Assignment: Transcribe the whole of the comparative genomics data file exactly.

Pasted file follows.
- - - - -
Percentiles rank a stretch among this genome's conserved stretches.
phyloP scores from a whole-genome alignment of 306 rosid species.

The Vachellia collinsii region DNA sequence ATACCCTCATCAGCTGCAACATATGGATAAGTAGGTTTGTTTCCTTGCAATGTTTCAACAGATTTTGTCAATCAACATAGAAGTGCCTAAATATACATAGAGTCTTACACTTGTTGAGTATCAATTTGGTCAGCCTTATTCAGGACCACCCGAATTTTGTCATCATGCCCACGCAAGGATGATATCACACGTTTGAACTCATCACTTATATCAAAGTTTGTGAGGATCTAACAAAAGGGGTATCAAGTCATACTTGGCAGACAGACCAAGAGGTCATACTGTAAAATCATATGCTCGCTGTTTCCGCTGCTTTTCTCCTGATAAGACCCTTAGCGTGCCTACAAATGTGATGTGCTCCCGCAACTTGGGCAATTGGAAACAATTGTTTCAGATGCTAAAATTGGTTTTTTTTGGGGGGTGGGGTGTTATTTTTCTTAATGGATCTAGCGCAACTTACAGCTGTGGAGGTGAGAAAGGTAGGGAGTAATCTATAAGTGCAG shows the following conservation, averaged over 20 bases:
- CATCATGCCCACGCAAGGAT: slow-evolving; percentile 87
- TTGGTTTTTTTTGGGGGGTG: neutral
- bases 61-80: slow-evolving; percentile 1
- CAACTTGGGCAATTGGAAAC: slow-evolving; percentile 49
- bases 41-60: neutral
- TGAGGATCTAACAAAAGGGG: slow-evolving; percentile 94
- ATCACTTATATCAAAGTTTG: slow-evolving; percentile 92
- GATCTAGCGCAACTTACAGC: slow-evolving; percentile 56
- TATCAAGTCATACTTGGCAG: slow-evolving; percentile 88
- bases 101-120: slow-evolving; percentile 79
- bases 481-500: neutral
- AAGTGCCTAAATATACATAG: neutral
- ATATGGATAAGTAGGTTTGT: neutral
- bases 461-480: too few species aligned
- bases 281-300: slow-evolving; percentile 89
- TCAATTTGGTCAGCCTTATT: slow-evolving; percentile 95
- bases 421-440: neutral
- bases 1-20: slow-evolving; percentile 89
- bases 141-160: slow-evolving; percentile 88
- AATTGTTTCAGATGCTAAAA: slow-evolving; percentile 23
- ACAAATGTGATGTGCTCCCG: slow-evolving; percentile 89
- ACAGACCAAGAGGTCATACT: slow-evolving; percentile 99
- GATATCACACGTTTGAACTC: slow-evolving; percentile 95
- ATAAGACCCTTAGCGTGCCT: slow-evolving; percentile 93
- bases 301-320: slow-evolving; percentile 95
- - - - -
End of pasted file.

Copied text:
Percentiles rank a stretch among this genome's conserved stretches.
phyloP scores from a whole-genome alignment of 306 rosid species.

The Vachellia collinsii region DNA sequence ATACCCTCATCAGCTGCAACATATGGATAAGTAGGTTTGTTTCCTTGCAATGTTTCAACAGATTTTGTCAATCAACATAGAAGTGCCTAAATATACATAGAGTCTTACACTTGTTGAGTATCAATTTGGTCAGCCTTATTCAGGACCACCCGAATTTTGTCATCATGCCCACGCAAGGATGATATCACACGTTTGAACTCATCACTTATATCAAAGTTTGTGAGGATCTAACAAAAGGGGTATCAAGTCATACTTGGCAGACAGACCAAGAGGTCATACTGTAAAATCATATGCTCGCTGTTTCCGCTGCTTTTCTCCTGATAAGACCCTTAGCGTGCCTACAAATGTGATGTGCTCCCGCAACTTGGGCAATTGGAAACAATTGTTTCAGATGCTAAAATTGGTTTTTTTTGGGGGGTGGGGTGTTATTTTTCTTAATGGATCTAGCGCAACTTACAGCTGTGGAGGTGAGAAAGGTAGGGAGTAATCTATAAGTGCAG shows the following conservation, averaged over 20 bases:
- CATCATGCCCACGCAAGGAT: slow-evolving; percentile 87
- TTGGTTTTTTTTGGGGGGTG: neutral
- bases 61-80: slow-evolving; percentile 1
- CAACTTGGGCAATTGGAAAC: slow-evolving; percentile 49
- bases 41-60: neutral
- TGAGGATCTAACAAAAGGGG: slow-evolving; percentile 94
- ATCACTTATATCAAAGTTTG: slow-evolving; percentile 92
- GATCTAGCGCAACTTACAGC: slow-evolving; percentile 56
- TATCAAGTCATACTTGGCAG: slow-evolving; percentile 88
- bases 101-120: slow-evolving; percentile 79
- bases 481-500: neutral
- AAGTGCCTAAATATACATAG: neutral
- ATATGGATAAGTAGGTTTGT: neutral
- bases 461-480: too few species aligned
- bases 281-300: slow-evolving; percentile 89
- TCAATTTGGTCAGCCTTATT: slow-evolving; percentile 95
- bases 421-440: neutral
- bases 1-20: slow-evolving; percentile 89
- bases 141-160: slow-evolving; percentile 88
- AATTGTTTCAGATGCTAAAA: slow-evolving; percentile 23
- ACAAATGTGATGTGCTCCCG: slow-evolving; percentile 89
- ACAGACCAAGAGGTCATACT: slow-evolving; percentile 99
- GATATCACACGTTTGAACTC: slow-evolving; percentile 95
- ATAAGACCCTTAGCGTGCCT: slow-evolving; percentile 93
- bases 301-320: slow-evolving; percentile 95